2013-01-01 Kill Your Weaknesses

I’ll start this article the same way I should start every one I write: If you’re happy where you are, read no further. If, however, you’re not totally satisfied with your body, listen up. Your habits and the weaknesses they’ve created have helped you get the body you now have. The quickest road to getting your body where you want it is to eliminate, once and for all, your biggest weaknesses.

If you look at what you do in training, you’ll see patterns. Although these patterns or habits are occasionally useful, most of the time they are responsible for holding you back, as well. You find a new training plan, play with it a few weeks, and slowly modify it back into what you were doing before.

How do you deal with limiters? The same way. You do a little hamstring stretching at the end of each session for say, two days, then you skip one, then eventually it becomes clear that you can’t possibly fit in all of your bench press variations if you waste all this time stretching.

Weaknesses are inherently problematic—part of the reason we have them is because we don’t like doing those things. I’d much rather talk about rock climbing than my feelings, so I’ve become very good at talking about rock climbing and even better at rationalizing why talking about feelings is stupid.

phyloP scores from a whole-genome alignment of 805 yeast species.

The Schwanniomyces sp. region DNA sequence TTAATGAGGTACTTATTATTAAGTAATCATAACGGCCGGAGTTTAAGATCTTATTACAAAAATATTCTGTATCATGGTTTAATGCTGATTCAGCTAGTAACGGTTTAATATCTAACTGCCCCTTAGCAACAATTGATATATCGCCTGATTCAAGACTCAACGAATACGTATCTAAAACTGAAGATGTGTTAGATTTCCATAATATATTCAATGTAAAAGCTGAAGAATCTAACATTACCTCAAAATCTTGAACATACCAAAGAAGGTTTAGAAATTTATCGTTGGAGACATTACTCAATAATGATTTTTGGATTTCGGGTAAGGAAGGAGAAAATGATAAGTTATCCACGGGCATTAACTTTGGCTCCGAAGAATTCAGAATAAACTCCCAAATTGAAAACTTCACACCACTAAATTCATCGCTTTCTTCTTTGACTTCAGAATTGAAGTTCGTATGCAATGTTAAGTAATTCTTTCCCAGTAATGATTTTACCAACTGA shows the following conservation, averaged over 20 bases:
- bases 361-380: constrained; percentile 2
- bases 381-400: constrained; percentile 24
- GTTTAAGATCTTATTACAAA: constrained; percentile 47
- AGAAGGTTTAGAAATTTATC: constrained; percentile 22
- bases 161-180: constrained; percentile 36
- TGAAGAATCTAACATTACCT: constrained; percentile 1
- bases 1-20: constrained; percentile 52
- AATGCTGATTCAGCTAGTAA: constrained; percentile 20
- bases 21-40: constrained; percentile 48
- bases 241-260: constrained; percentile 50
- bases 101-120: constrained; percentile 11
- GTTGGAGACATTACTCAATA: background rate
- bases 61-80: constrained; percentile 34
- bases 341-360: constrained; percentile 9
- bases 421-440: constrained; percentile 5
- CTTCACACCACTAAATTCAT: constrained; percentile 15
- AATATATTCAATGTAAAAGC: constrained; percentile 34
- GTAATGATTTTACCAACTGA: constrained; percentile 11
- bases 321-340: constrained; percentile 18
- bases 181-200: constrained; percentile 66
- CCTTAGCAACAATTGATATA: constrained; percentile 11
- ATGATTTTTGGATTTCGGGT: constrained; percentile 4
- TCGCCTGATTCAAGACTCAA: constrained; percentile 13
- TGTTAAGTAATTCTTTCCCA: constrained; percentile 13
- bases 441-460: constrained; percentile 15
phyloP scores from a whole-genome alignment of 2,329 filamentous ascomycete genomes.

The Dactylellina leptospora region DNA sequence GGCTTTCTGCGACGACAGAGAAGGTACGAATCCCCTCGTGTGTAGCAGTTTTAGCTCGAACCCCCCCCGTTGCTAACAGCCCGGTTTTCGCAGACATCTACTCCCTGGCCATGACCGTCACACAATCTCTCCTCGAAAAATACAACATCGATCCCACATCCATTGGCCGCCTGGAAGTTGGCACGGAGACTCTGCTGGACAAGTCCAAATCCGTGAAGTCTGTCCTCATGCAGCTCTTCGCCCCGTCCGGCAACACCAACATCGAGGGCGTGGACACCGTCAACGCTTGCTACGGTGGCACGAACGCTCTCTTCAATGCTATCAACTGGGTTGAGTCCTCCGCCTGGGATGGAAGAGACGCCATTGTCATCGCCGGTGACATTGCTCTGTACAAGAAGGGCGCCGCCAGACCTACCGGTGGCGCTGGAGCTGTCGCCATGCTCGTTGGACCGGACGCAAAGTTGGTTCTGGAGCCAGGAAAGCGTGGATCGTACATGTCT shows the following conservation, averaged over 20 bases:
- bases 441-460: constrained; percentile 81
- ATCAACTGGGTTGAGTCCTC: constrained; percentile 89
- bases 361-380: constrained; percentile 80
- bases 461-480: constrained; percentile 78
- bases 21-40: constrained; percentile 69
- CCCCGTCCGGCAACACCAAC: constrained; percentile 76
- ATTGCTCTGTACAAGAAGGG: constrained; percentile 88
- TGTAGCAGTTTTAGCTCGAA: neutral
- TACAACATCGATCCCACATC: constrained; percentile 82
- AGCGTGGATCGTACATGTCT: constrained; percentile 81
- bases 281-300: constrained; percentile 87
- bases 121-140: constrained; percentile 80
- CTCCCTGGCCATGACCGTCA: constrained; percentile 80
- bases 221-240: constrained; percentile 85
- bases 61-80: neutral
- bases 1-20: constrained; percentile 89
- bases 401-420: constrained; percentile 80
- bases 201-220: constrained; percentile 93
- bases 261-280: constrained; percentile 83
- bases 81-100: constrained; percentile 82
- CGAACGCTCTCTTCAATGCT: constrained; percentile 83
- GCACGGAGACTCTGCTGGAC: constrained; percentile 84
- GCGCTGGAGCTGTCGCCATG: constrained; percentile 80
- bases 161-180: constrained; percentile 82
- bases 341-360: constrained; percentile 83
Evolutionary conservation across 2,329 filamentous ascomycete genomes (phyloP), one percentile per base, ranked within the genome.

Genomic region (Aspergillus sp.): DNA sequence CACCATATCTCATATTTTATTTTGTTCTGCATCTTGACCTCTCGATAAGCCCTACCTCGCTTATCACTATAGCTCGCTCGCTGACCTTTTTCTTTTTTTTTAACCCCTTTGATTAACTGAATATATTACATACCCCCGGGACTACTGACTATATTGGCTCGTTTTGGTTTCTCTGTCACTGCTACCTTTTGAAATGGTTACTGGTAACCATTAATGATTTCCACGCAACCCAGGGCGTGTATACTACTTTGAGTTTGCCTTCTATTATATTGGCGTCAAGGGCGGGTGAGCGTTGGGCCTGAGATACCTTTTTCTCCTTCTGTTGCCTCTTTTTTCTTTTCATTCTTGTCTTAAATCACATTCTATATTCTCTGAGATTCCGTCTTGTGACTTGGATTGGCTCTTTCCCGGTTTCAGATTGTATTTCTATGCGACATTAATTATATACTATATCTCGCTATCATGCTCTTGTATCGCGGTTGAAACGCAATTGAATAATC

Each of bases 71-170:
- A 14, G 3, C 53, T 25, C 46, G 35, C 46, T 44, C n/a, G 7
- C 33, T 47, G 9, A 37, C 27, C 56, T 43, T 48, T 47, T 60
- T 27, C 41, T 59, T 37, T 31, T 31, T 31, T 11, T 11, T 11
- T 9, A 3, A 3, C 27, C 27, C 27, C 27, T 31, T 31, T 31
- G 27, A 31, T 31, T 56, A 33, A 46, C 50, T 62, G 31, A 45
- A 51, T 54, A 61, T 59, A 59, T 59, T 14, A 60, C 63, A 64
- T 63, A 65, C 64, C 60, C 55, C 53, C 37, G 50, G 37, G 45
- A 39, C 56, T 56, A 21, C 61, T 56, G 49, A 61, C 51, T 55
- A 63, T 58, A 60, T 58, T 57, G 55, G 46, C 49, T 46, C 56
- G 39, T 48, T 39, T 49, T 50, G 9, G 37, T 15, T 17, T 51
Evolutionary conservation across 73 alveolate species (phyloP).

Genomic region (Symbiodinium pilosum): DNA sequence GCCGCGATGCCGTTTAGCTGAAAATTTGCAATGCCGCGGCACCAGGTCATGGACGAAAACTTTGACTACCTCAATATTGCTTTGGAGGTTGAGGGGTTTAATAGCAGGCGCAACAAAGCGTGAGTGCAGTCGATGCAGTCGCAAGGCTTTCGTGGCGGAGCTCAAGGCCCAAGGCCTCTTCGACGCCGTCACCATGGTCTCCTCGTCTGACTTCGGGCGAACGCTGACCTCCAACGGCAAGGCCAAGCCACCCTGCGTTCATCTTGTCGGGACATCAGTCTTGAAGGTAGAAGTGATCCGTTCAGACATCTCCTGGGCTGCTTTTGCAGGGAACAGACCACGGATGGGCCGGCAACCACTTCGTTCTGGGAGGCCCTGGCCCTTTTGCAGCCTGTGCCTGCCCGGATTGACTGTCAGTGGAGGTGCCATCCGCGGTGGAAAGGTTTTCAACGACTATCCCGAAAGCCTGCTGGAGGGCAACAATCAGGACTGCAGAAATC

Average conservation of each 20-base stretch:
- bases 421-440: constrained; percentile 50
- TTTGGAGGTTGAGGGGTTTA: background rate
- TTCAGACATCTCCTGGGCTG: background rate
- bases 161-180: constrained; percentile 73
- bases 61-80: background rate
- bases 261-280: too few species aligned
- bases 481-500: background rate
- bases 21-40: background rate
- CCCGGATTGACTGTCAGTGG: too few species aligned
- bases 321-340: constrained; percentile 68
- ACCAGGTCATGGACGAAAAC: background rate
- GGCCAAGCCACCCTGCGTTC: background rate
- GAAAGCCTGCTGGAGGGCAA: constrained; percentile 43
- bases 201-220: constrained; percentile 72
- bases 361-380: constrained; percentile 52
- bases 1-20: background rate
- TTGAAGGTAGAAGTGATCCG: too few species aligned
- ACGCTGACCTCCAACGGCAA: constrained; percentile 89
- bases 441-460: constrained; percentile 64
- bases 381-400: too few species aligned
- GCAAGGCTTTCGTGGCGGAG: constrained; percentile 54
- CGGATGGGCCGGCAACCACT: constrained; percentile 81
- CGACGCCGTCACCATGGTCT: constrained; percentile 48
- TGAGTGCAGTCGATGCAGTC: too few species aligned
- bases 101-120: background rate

Weaknesses demand action. How much is your bench max going to drop if you commit to flexibility training for 6 out of 7 workouts? Maybe 5-10 pounds. How long is it going to take the new, flexible you to pick up those pounds next month? No time at all.

Your weakness-killing action plan should go like this: Figure out how much total training time you have in a typical week. Take that amount of time, and commit 75% of it to training your one weakness. Make it specific: “flexibility” is not enough— you’ve got to train for a very specific kind of flexibility, and one you can measure.

The other 25 % of your training time will be dedicated to maintaining all those things you usually do, but not trying to move forward in any one of them.

You have 4 hours to train each week? Good. 3 of those hours are going to be spent trying to get your lifelong hamstring inflexibility to go away.

Take a month and work the weakness, then go back to your “normal” training. The following month, reassess where you are weakest, and attack that for another 4 weeks. Stay after the weaknesses in this way, and soon they’ll be very hard to find. Ignore them, and they’ll put the brakes on everything eventually.